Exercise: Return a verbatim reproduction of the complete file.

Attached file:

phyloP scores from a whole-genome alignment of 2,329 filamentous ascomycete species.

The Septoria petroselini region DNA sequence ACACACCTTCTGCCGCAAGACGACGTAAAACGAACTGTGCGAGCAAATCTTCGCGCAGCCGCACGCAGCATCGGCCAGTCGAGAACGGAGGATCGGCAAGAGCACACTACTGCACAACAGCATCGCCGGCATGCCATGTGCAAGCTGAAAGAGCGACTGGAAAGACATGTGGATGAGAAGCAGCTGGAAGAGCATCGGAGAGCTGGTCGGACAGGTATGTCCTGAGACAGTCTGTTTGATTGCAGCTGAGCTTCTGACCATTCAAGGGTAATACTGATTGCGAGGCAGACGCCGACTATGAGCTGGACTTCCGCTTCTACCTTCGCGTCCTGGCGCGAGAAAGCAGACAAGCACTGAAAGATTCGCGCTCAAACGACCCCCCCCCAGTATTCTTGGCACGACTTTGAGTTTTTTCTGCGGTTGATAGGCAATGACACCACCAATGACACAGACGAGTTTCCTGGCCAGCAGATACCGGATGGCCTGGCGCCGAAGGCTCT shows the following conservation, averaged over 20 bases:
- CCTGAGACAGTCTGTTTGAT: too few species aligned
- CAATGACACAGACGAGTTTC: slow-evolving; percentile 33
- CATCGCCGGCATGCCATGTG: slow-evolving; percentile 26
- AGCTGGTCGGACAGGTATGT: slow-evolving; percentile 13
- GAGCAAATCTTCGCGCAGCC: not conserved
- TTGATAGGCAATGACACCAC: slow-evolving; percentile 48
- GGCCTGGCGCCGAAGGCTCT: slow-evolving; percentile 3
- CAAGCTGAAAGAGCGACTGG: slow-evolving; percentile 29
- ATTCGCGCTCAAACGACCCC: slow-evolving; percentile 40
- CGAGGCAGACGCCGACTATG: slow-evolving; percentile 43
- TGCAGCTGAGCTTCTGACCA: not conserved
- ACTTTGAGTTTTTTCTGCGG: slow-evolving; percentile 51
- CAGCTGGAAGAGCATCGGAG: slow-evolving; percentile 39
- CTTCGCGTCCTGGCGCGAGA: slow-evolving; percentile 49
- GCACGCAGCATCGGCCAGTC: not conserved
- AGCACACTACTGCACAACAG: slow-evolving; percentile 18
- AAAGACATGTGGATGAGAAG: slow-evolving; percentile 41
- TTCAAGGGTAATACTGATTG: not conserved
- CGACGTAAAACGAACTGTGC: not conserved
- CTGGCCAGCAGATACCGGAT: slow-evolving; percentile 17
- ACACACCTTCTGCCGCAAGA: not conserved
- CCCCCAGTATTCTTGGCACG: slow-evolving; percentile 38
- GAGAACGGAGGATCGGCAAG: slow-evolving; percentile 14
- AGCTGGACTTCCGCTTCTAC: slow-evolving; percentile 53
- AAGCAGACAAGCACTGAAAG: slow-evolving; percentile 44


phyloP scores from a whole-genome alignment of 2,329 filamentous ascomycete species.

The Septoria petroselini region DNA sequence ACACACCTTCTGCCGCAAGACGACGTAAAACGAACTGTGCGAGCAAATCTTCGCGCAGCCGCACGCAGCATCGGCCAGTCGAGAACGGAGGATCGGCAAGAGCACACTACTGCACAACAGCATCGCCGGCATGCCATGTGCAAGCTGAAAGAGCGACTGGAAAGACATGTGGATGAGAAGCAGCTGGAAGAGCATCGGAGAGCTGGTCGGACAGGTATGTCCTGAGACAGTCTGTTTGATTGCAGCTGAGCTTCTGACCATTCAAGGGTAATACTGATTGCGAGGCAGACGCCGACTATGAGCTGGACTTCCGCTTCTACCTTCGCGTCCTGGCGCGAGAAAGCAGACAAGCACTGAAAGATTCGCGCTCAAACGACCCCCCCCCAGTATTCTTGGCACGACTTTGAGTTTTTTCTGCGGTTGATAGGCAATGACACCACCAATGACACAGACGAGTTTCCTGGCCAGCAGATACCGGATGGCCTGGCGCCGAAGGCTCT shows the following conservation, averaged over 20 bases:
- CCTGAGACAGTCTGTTTGAT: too few species aligned
- CAATGACACAGACGAGTTTC: slow-evolving; percentile 33
- CATCGCCGGCATGCCATGTG: slow-evolving; percentile 26
- AGCTGGTCGGACAGGTATGT: slow-evolving; percentile 13
- GAGCAAATCTTCGCGCAGCC: not conserved
- TTGATAGGCAATGACACCAC: slow-evolving; percentile 48
- GGCCTGGCGCCGAAGGCTCT: slow-evolving; percentile 3
- CAAGCTGAAAGAGCGACTGG: slow-evolving; percentile 29
- ATTCGCGCTCAAACGACCCC: slow-evolving; percentile 40
- CGAGGCAGACGCCGACTATG: slow-evolving; percentile 43
- TGCAGCTGAGCTTCTGACCA: not conserved
- ACTTTGAGTTTTTTCTGCGG: slow-evolving; percentile 51
- CAGCTGGAAGAGCATCGGAG: slow-evolving; percentile 39
- CTTCGCGTCCTGGCGCGAGA: slow-evolving; percentile 49
- GCACGCAGCATCGGCCAGTC: not conserved
- AGCACACTACTGCACAACAG: slow-evolving; percentile 18
- AAAGACATGTGGATGAGAAG: slow-evolving; percentile 41
- TTCAAGGGTAATACTGATTG: not conserved
- CGACGTAAAACGAACTGTGC: not conserved
- CTGGCCAGCAGATACCGGAT: slow-evolving; percentile 17
- ACACACCTTCTGCCGCAAGA: not conserved
- CCCCCAGTATTCTTGGCACG: slow-evolving; percentile 38
- GAGAACGGAGGATCGGCAAG: slow-evolving; percentile 14
- AGCTGGACTTCCGCTTCTAC: slow-evolving; percentile 53
- AAGCAGACAAGCACTGAAAG: slow-evolving; percentile 44